contents
```

Now, remove one with `ch = Delete(queue)`, giving:

```queue (made up of 'contents', 'front' and 'rear')
-----------------   -----   -----
|   | b | c | d |   | 1 |   | 3 |
-----------------   -----   -----
0   1   2   3     front   rear
contents
```

Now, add one with `Enter(queue, 'e')`, giving:

```queue (made up of 'contents', 'front' and 'rear')
-----------------   -----   -----
| e | b | c | d |   | 1 |   | 0 |
-----------------   -----   -----
0   1   2   3     front   rear
contents
```

Let's decide which data representation to use. Since one representation might make some of the queue functionality conceptually easier to write, we have to look at the functionality we'll need.

From the generic description of the queue, we know we need, at least:

``` ```

``` Enter Delete IsEmpty ```
``` ```

However, since we will be writing this is C, we'll also need things to:

• `Create` - create a new queue.
• `Destroy` - destroy the queue when we are done with it.
• `IsFull` - test for fullness since this is a queue with a fixed maximum size.

Our analysis of the tradeoffs are the following:

• Using the count will make `IsEmpty()` and `IsFull()` easy, although we'll have to make sure the count is updated properly in `Enter()` and `Delete()`. We haven't explored how to determine emptiness/fullness with rear or whether doing so presents any challenges.

• Using the count in `Enter()` is similar to using rear. In both cases, the front won't move. With the count, we'll have to use count to calculate at which position to add new values, making sure to wrap around the array if necessary. Similarly, with a rear we have to make sure the rear moves properly and wraps around.

• Using the count in `Delete()` is not more difficult than using rear. In both cases, the front has to move (and wrap around when necessary).

Given these differences, we'll choose the representation with a count.

5. C implementation:

Now, think about how to actually implement this queue in C. Again, we're implementing a queue of characters.

Since we put data structures in their own modules, we'll want to create the source files `queue.h` and `queue.c`.

The operations needed for our queue are mainly determined by the operations provided by an abstract queue, namely:

```QueueEnter()
QueueDelete()
QueueIsEmpty()
```

However, as we've seen, we also need additional operations for setup and cleanup since we are implementing the queue in a programming language. In addition, we need to be able to test fullness for this finite queue. We'll introduce these extra operations when we know more about how we will implement the queue.

Now, before we ponder the details of the queue operations, what must we decide on?

6. Organization of data types for a queue:

Our goal is to have a type for a queue, so that people using our queue can define queue variables, and pass them to queue functions. For example, we'd like to do something like the following:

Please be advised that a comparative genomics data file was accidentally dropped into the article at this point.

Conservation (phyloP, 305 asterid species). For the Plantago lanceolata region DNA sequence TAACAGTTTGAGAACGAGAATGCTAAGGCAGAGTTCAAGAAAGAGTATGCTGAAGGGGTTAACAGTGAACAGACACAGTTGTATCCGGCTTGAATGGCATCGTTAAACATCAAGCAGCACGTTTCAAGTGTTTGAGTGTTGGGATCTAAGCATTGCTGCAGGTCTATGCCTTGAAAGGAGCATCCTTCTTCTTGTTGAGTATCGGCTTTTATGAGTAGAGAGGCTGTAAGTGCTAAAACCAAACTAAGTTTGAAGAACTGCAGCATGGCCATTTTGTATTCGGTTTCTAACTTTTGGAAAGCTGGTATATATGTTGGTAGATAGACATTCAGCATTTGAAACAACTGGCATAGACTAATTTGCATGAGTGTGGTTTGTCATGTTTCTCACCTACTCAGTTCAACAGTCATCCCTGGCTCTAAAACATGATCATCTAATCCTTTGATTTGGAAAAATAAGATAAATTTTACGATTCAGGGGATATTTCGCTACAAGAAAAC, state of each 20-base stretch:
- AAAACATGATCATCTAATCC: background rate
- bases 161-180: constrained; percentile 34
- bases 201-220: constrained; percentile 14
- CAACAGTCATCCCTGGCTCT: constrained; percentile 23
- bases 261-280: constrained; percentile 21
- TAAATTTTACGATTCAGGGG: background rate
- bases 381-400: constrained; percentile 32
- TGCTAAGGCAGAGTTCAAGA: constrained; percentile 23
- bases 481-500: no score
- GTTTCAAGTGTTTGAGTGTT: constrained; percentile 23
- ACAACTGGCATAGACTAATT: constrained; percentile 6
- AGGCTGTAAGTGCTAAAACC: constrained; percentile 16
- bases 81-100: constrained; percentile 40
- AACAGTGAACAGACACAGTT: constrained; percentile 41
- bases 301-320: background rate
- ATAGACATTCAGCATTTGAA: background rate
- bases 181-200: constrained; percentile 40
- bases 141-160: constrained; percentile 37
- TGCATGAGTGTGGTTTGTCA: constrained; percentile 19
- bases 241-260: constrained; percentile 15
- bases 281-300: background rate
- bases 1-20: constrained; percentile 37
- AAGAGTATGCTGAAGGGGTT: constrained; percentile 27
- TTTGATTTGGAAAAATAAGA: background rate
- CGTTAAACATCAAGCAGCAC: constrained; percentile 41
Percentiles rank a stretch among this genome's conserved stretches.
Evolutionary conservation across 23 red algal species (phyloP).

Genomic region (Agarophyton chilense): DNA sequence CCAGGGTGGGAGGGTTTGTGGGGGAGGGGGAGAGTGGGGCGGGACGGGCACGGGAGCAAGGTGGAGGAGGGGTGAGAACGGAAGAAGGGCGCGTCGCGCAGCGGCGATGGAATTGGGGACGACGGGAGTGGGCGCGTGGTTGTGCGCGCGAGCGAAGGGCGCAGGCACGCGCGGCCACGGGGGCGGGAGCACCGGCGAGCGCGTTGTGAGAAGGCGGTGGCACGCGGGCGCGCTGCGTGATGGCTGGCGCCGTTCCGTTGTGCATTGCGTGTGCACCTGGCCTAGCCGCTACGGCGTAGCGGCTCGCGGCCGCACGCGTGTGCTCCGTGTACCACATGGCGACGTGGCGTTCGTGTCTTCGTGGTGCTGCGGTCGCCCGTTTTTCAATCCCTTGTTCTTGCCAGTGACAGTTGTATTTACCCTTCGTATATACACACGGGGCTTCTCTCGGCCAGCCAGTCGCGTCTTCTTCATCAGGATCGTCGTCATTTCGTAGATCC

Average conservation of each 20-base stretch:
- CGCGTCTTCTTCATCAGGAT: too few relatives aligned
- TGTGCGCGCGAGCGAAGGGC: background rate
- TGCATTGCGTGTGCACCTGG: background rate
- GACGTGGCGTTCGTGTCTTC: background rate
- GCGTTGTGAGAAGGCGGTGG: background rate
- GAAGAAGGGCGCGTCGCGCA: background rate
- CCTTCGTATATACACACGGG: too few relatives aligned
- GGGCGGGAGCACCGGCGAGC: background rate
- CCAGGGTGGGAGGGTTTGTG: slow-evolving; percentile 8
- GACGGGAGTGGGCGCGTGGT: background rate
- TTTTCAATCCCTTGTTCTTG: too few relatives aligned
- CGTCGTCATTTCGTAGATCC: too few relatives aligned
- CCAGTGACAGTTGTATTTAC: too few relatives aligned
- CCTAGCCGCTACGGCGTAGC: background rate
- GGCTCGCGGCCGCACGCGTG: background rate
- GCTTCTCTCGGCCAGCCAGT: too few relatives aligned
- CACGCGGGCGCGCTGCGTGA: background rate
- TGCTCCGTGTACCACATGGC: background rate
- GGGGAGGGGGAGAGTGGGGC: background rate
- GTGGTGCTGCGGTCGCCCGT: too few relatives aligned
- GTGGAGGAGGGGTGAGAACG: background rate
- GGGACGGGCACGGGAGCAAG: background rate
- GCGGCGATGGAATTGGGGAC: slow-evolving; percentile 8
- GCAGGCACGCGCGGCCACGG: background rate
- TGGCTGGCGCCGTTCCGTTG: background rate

```type-of-a-queue q1, q2;
char ch;

/* Setup queues. */

QueueEnter(ref-to-q1, 'a');
QueueEnter(ref-to-q2, 'b');

ch = QueueDelete(ref-to-q1);

/* Cleanup queues. */
```

However, we'll also want to abstract the type of an element.

Let's consider the organization of types between our queue module files:

```queue.h				queue.c
-------				-------
#include "queue.h"

type-of-an-element

type-of-a-queue
```

The interface (`.h`) for the queue will need to have a type for the queue (for people to define queue variables) and the type of an element (for functional prototypes)...

However, while people using the queue will need to know the type-of-a-queue, and thus, it will need to be in the header file, we want to hide any of the internals of the type-of-a-queue in the `.c` file. Thus, the type-of-a-queue is broken up into an abstract and concrete part.

• The concrete part is a structure with all the pieces of data needed for a queue, which is hidden in the implementation. (Remember that we isolate this type from users of the queue, i.e., they do not need to know that the queue is implemented with an array. Furthermore, isolating the type will prevent them from being able to mess up the queue.)

• The abstract part that is a pointer to such a structure, which is publicly available to users of a queue.

Therefore, our goal is to have the following:

```queue.h				queue.c
-------				-------
#include "queue.h"

type-of-an-element

abstract-type-of-a-queue	concrete-type-of-a-queue
```

We'll get the types from `queue.h` in `queue.c` since we always include the header for a module in the implementation (`.c`) part of the module.

Let's start filling in the types for a queue. First, we want to write a queue that is very generic. The fact that this queue holds a character is only particular to this program. It should be easy to change the type of things held in the queue.

Let's introduce a type name things held in the queue:

```typedef char queueElementT;
```

This will go in the header file, since we need it for the queue function prototypes.

Next, we need something that holds all the information needed to keep track of the queue. We already decided that we will use an array, front index and count.

What construct will we use to combine these 3 fields into a single type?

Answer: A `struct`, which becomes our concrete-type-of-a-queue, `struct queueCDT`:

```typedef struct queueCDT {
queueElementT contents[MAX_QUEUE_SIZE];
int front;
int count;
} queueCDT;
```

and goes in the implementation file. Now, in the header file, we must fill in what the abstract-type-of-a-queue is as follows:

```typedef struct queueCDT *queueADT;
```

Finally, we have:

```queue.h                         queue.c
-------                         -------
#include "queue.h"

typedef char queueElementT;	#define MAX_QUEUE_SIZE  100

typedef struct queueCDT		typedef struct queueCDT {